Recruitment agents and their end clients need to “step up to the plate and increase assignments fees to cover the cost to the worker”, according to the FCSA’s CEO, Chris Bryce.
The FCSA’s call for higher contractor pay, especially for umbrella company workers, comes just weeks before the Chancellor will impose an increase in both employers’ and employees’ National Insurance Contributions (NICs) on April 6th 2022.
The increase being imposed is 1.25 percentage points meaning the actual rise is about 9% for employers and 10% for employees.
As Bryce explains in a recent blog the hike in NICs, which is to become the Health and Social Care Levy next year, will result in many umbrella workers losing almost 2.5% of their current take-home pay rather than the 1.25% of regular employees. This is at the time of spiralling inflation and massive rises in gas, petrol, electricity and food bills.
From April 2022, any umbrella company employee earning £50,000 per year, will like all other employees, pay an extra £505.40 in employees’ NICs, but their take-home pay will also suffer further because of the extra £514.50 of employers’ NICs.
“This is clearly unfair,” said Bryce, “and we are asking FCSA members to work with their supply chain, the employment agencies and end-users, to ensure that the end-users increase assignment rates to account for this rise so that the extra burden caused by the NICs increase does not fall on the worker.
“FCSA is also urging the Chancellor to cancel these increases in NICs altogether or, failing that, to introduce an amendment requiring the end-users to increase the assignment rates paid to their freelancers to account for the rise in employer NICs.”
“For some time, most freelancers working for end clients through an umbrella company have been driven by the off-payroll working rules so that their take-home pay reflects both employees NICs (eeNICs) and employers NICs (erNICs). Whilst at first glance this may seem strange and unfair, it is nevertheless true and is explained by HMRC here,” said Bryce.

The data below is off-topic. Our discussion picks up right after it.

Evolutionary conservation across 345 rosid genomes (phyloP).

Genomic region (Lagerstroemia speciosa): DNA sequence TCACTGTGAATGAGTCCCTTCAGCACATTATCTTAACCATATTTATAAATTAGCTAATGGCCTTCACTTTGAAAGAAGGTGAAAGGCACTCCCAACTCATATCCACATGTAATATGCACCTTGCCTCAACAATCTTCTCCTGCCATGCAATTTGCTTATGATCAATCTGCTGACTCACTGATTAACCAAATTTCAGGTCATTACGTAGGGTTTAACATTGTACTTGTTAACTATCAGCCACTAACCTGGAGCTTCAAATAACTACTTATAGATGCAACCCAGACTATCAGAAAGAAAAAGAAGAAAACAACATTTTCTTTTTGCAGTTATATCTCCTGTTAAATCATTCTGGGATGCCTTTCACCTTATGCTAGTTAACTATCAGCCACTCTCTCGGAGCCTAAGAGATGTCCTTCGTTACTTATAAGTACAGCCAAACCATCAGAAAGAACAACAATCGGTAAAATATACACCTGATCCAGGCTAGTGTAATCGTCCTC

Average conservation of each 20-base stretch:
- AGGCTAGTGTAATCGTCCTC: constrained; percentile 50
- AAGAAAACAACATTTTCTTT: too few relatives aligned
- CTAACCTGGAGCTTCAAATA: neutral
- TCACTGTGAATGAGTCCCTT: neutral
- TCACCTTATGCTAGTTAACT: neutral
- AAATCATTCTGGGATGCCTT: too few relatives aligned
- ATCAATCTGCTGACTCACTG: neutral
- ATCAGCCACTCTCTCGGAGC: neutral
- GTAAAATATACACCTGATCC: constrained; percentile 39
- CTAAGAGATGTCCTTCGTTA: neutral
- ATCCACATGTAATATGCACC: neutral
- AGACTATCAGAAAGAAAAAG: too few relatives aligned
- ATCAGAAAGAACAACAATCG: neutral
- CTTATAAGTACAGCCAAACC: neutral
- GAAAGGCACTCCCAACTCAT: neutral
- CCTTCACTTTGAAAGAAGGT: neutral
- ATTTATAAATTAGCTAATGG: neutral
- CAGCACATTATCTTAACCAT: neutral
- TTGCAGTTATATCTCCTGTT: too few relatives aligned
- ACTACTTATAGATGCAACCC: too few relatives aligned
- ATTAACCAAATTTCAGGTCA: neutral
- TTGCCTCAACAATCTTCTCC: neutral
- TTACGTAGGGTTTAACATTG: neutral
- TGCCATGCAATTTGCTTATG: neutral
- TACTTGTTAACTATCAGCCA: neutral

This smack of injustice is largely due to Off-Payroll rules that force contractors to use umbrella companies to pay for the privilege to work. They then must fund out of their own pocket umbrella company pay-roll administration costs on top of “employers NICs”. If contractors are an umbrella company’s employees, shouldn’t the umbrella, the employer, be forking out the additional employer national insurance?
Higher rates may not be the only answer
As previously reported by FI, higher contractor rates, while welcome could be eaten up by inflation and being boosted into a higher tax bracket. Great Britain’s Office for Budget Responsibility changed its forecasts to reflect higher inflation, which means not only will more people be paying taxes, but more people will be pushed into higher tax bands, according to HMRC findings.
Those that have received a pay rise in the past year may have been no better off. This was particularly the case for umbrella company contractors that felt compelled to increase their rates to keep their take-home pay in line with previous years. Some contractors, however, are worse off in 2022 due to a host of events and government tax policies.
To read the full report, click here.
Take holiday pay earlier rather than later
In light of cases where umbrella company workers are not seeing all of their holiday pay at the end of the work year, as highlighted in a previous FI report, some umbrella company workers may choose to take their holiday pay in advance in their weekly or monthly payslip and place that amount in savings with limited access so they actually keep it for time off. This can be done by creating a standing order with your bank for a set amount that goes into a specific savings account.
Rebecca Seeley Harris, an Off-Payroll and IR35 expert, explained in a LinkedIn post that the decision on the “never-ending saga of Smith v. Pimlico Plumbers  EWCA Civ 70” will act as an industry marker when it comes to worker rights to annual paid leave.
“A worker can only lose this right if the employer can specifically and transparently show that they gave the worker the opportunity to take paid annual leave, encouraged the worker to take paid annual leave and informed the worker that the right would be lost at the end of the year,” said Seeley in her post.
If your umbrella company goes bust, then there could be a limited chance you would see some unpaid wages or holiday pay. To read about your rights should your umbrella company goes insolvent, read more here in our Tax Clinic.